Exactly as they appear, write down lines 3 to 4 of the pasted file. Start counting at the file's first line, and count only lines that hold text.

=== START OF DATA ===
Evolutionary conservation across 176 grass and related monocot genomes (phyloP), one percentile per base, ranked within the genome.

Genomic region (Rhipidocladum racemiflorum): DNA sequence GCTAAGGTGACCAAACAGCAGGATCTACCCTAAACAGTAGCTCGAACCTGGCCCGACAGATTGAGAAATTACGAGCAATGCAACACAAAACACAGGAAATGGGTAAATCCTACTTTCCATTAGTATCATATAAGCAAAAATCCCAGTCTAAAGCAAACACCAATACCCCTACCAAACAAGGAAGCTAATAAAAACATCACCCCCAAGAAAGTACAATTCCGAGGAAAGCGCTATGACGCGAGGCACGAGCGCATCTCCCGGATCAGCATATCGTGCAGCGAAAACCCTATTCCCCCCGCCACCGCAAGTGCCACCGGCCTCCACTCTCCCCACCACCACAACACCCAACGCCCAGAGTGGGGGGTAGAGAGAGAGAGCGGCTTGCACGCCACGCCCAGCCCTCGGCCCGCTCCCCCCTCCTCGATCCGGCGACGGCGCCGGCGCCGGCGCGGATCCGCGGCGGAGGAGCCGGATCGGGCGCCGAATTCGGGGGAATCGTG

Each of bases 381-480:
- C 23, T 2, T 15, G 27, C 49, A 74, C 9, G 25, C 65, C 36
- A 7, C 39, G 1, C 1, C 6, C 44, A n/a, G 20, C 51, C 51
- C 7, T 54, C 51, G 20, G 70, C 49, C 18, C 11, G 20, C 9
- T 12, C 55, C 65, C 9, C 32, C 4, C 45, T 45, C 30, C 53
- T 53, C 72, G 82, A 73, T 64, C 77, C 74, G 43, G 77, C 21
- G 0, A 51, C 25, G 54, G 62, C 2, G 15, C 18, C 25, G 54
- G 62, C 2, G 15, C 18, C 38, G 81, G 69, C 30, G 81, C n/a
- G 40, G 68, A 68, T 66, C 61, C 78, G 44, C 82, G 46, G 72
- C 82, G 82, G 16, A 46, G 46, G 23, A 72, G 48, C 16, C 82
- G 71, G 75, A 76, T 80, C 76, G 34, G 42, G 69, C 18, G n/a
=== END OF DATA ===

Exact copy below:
Each of bases 381-480:
- C 23, T 2, T 15, G 27, C 49, A 74, C 9, G 25, C 65, C 36